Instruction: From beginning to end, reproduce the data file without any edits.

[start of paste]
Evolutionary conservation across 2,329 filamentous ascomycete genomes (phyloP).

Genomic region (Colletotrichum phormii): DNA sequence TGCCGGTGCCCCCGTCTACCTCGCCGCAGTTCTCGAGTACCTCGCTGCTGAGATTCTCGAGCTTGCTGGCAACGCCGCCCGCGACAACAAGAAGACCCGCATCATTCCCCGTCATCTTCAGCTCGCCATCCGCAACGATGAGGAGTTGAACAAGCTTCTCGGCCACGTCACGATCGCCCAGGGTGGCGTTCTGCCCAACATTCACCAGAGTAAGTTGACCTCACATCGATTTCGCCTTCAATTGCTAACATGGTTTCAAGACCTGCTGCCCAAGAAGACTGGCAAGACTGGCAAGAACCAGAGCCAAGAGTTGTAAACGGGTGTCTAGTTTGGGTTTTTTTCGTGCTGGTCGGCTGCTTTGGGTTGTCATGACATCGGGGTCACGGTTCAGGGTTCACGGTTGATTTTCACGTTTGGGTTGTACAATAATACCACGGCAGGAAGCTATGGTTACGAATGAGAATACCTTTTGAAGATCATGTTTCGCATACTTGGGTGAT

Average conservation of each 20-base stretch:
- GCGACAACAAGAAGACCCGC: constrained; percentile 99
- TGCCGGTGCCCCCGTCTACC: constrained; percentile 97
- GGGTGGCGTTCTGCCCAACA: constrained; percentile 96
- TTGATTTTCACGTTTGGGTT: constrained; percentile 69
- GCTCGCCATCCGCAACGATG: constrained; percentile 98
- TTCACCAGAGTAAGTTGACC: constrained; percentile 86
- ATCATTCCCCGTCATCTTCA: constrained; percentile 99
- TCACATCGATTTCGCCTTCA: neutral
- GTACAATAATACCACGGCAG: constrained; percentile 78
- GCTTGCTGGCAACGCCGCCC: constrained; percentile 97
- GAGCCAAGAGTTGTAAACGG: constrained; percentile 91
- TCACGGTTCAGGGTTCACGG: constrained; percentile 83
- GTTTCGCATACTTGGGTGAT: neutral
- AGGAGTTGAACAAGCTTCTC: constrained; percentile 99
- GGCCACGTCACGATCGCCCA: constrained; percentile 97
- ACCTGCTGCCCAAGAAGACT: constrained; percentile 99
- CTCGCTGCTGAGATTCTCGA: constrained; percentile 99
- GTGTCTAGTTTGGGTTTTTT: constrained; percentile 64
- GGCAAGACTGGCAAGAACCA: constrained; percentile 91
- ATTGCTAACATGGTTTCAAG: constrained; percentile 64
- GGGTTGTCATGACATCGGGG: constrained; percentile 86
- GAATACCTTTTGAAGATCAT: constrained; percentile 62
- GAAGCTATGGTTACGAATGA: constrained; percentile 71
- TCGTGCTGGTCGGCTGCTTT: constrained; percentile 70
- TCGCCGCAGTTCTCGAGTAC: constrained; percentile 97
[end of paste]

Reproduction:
Evolutionary conservation across 2,329 filamentous ascomycete genomes (phyloP).

Genomic region (Colletotrichum phormii): DNA sequence TGCCGGTGCCCCCGTCTACCTCGCCGCAGTTCTCGAGTACCTCGCTGCTGAGATTCTCGAGCTTGCTGGCAACGCCGCCCGCGACAACAAGAAGACCCGCATCATTCCCCGTCATCTTCAGCTCGCCATCCGCAACGATGAGGAGTTGAACAAGCTTCTCGGCCACGTCACGATCGCCCAGGGTGGCGTTCTGCCCAACATTCACCAGAGTAAGTTGACCTCACATCGATTTCGCCTTCAATTGCTAACATGGTTTCAAGACCTGCTGCCCAAGAAGACTGGCAAGACTGGCAAGAACCAGAGCCAAGAGTTGTAAACGGGTGTCTAGTTTGGGTTTTTTTCGTGCTGGTCGGCTGCTTTGGGTTGTCATGACATCGGGGTCACGGTTCAGGGTTCACGGTTGATTTTCACGTTTGGGTTGTACAATAATACCACGGCAGGAAGCTATGGTTACGAATGAGAATACCTTTTGAAGATCATGTTTCGCATACTTGGGTGAT

Average conservation of each 20-base stretch:
- GCGACAACAAGAAGACCCGC: constrained; percentile 99
- TGCCGGTGCCCCCGTCTACC: constrained; percentile 97
- GGGTGGCGTTCTGCCCAACA: constrained; percentile 96
- TTGATTTTCACGTTTGGGTT: constrained; percentile 69
- GCTCGCCATCCGCAACGATG: constrained; percentile 98
- TTCACCAGAGTAAGTTGACC: constrained; percentile 86
- ATCATTCCCCGTCATCTTCA: constrained; percentile 99
- TCACATCGATTTCGCCTTCA: neutral
- GTACAATAATACCACGGCAG: constrained; percentile 78
- GCTTGCTGGCAACGCCGCCC: constrained; percentile 97
- GAGCCAAGAGTTGTAAACGG: constrained; percentile 91
- TCACGGTTCAGGGTTCACGG: constrained; percentile 83
- GTTTCGCATACTTGGGTGAT: neutral
- AGGAGTTGAACAAGCTTCTC: constrained; percentile 99
- GGCCACGTCACGATCGCCCA: constrained; percentile 97
- ACCTGCTGCCCAAGAAGACT: constrained; percentile 99
- CTCGCTGCTGAGATTCTCGA: constrained; percentile 99
- GTGTCTAGTTTGGGTTTTTT: constrained; percentile 64
- GGCAAGACTGGCAAGAACCA: constrained; percentile 91
- ATTGCTAACATGGTTTCAAG: constrained; percentile 64
- GGGTTGTCATGACATCGGGG: constrained; percentile 86
- GAATACCTTTTGAAGATCAT: constrained; percentile 62
- GAAGCTATGGTTACGAATGA: constrained; percentile 71
- TCGTGCTGGTCGGCTGCTTT: constrained; percentile 70
- TCGCCGCAGTTCTCGAGTAC: constrained; percentile 97